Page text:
Tackling meth uncertainty

Thursday 7 June 2018

The Government should run a public education campaign to address lingering misperceptions about meth contamination in the wake of the Gluckman report, an investor advocate says.

By Miriam Bell

Political apologies are flowing thick and fast after last week’s release of the Prime Minister’s Chief Science Advisor, Sir Peter Gluckman’s, report into the health risks of meth contaminated properties.

The report found that exposure to meth residue on surfaces in properties is not a health risk and suggested the revision of the current testing regime and the introduction of much higher testing levels.

Gluckman even told media that he couldn’t see the point in testing properties suspected of contamination due to meth use at all - although meth manufacture is a different story.

The report came as a relief to many landlords as millions of dollars have already been, apparently needlessly, spent on testing and decontaminating properties to the very conservative levels in the existing standard.

But uncertainty has also come in response to the report, especially as the existing standard and levels remain in place and will do so for the foreseeable future.

Rental property owner Vicki Beagley says the suggested higher threshold (15 micrograms per 100cm2 as opposed to 1.5 micrograms per 100cm2) for meth contamination leaves her unsure of what to do.

She feels uneasy with the above 15 mg level and unsure of what it would mean in terms of the remediation of a contaminated property, if anything under 15 mg is considered safe. 

“Given tenants are so knowledgeable now and ask for everything, I am not sure where I should stand if, say, a property tested at 10 mg and the potential tenants asked me what remediation I intended.

“I still think there should be a remediation level. For example, sugar soap - water 3X for x level to x level, sand and repaint, x level to x level, remove walls, and so on.”

Beagley adds that if she was buying a rental property in the near future, she would get it tested for meth.

She is not alone in her uncertainty and many landlords say they plan to tread carefully on the meth front.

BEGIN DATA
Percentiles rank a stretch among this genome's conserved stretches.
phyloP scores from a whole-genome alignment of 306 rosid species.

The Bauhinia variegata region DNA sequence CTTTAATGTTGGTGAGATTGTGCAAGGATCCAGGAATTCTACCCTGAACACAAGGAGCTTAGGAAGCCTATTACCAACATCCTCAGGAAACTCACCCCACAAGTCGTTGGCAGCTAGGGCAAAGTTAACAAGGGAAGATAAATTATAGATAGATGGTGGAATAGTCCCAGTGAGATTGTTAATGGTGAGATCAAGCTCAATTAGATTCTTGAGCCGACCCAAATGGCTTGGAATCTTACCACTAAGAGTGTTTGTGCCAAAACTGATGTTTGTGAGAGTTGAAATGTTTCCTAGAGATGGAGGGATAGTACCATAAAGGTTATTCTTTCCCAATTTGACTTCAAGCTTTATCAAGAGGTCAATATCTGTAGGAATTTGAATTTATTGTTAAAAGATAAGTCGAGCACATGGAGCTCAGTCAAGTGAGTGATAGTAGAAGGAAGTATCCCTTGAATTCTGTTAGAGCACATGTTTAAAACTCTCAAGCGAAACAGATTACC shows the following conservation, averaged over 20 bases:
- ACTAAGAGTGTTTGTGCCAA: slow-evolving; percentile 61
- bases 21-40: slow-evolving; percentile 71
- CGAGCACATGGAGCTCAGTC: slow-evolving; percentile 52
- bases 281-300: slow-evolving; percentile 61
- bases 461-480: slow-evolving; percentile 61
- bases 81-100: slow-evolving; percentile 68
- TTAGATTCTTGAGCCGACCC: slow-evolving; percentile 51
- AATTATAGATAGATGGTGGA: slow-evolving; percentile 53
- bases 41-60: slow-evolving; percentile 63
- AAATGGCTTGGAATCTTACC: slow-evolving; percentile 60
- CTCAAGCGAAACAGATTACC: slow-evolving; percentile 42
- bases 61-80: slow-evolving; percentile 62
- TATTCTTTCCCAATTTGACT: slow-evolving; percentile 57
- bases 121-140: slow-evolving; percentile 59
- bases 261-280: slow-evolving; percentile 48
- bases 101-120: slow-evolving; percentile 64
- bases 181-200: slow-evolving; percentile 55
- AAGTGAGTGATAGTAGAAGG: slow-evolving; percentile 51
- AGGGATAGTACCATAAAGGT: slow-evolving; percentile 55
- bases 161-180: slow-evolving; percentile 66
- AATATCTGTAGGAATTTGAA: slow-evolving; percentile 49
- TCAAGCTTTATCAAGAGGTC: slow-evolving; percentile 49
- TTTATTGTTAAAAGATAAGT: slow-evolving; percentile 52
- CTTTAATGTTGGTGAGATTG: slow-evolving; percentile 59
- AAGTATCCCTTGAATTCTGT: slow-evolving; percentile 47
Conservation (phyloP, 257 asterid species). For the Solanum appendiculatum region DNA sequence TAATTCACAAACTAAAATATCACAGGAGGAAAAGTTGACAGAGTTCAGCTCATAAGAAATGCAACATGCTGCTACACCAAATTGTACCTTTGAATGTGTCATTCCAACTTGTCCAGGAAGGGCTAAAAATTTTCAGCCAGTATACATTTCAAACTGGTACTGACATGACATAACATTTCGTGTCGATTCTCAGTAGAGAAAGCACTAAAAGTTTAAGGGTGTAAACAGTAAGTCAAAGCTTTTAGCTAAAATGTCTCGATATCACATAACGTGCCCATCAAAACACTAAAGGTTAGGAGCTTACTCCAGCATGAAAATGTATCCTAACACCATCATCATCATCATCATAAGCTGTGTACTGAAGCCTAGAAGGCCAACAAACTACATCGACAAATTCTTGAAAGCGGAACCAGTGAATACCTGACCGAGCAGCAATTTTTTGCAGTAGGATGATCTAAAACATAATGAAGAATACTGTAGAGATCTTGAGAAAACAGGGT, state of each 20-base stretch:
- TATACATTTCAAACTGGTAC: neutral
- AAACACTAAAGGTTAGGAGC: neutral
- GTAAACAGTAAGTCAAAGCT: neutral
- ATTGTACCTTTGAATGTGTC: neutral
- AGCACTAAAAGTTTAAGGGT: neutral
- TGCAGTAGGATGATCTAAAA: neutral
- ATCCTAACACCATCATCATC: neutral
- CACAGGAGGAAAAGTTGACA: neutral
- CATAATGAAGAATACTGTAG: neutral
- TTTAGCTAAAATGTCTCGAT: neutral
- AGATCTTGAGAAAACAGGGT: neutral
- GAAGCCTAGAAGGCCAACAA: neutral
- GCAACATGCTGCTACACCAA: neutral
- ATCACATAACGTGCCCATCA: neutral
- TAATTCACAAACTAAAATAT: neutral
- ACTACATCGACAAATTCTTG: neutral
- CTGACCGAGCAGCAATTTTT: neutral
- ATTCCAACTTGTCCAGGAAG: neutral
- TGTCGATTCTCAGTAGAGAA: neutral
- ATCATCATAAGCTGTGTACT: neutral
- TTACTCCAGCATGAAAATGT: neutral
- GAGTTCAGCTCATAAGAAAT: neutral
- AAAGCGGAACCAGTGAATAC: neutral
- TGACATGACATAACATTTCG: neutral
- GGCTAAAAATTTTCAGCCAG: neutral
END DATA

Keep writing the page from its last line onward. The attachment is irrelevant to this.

But NZ Property Investors Federation executive officer Andrew King hopes that people don’t think the report is a conspiracy of some sort and that the new levels it suggests are risky and unsafe.

“Because the levels suggested are safe,” he says. “The old levels were too low and created lots of fear and concern about potential health risks.

“It may take some people a while to let go of those fears, especially given a fair bit of ongoing scaremongering.”

While there has been wide coverage of the report, King says what has not got out enough is just how high the safety margins involved are.

“People really do seem to think they could end up suffering from terrible health effects if meth has ever been used in a property. But that is not the case. The levels suggested are nowhere near unsafe.”

King says the Government should run a public education programme to educate people about what the report means and to show the suggested new levels are safe.

“On top of that, a lot of work remains to be done to clarify the situation until a new standard is developed and put in place.”

That could include establishing a framework around using do-it-yourself meth tests to gauge potential levels within a property before opting to get more exhaustive, professional testing, he says.

But the policy response of the insurance industry, which could save millions of dollars if meth contamination levels are lifted as suggested, is critical too.

Insurance Council chief executive Tim Grafton says insurance policy wordings currently in the market generally refer to remediation to the levels that are in force under the NZS 8510: 2017 standard.

“Insurers will make their own calls going forward, but current policies will need to be honoured relative to that current standard.”

Grafton says that if the standard is revised and the levels are raised, the wording in policies will have to change too.

“It is conceivable that an insurer might think the Government should be moving more quickly to increase the levels to be consistent with those suggested by the Gluckman report.

“In turn, they might see fit to write a new policy for events and offer that to the market and that could have a higher level than the current standard.

“If an insurer was to do that then we might start seeing competitive policies that have higher levels. It would mean risk and pricing changes so it is all about market response.”

However, he has no knowledge of any insurer preparing to do that and he also can’t see any immediate change in the area generally.

“That’s why we are calling for the Government to move quickly to review the situation following Sir Peter's report.”

Standards New Zealand manager Carmen Mak has said they are open to updating standards and are happy to engage with people seeking changes to the NZS 8510: 2017 standard.

But reviewing the standard requires the formation of a committee of stakeholders and public consultation on the draft standard before it is approved by the independent Standards Approval Board.

Read more:

Meth relief for landlords 

Proceed with caution on meth 

Comments from our readers

On 8 June 2018 at 6:36 am bradnz said:
Regardless of the health issues associated, and the costs for remediation, wouldn't landlords still want to know if someone has, or is, using (or manufacturing) P in their properties? I would have thought that everything else associated with P use (anti-social behavior, selection of tenants etc) would be important to a landlord?

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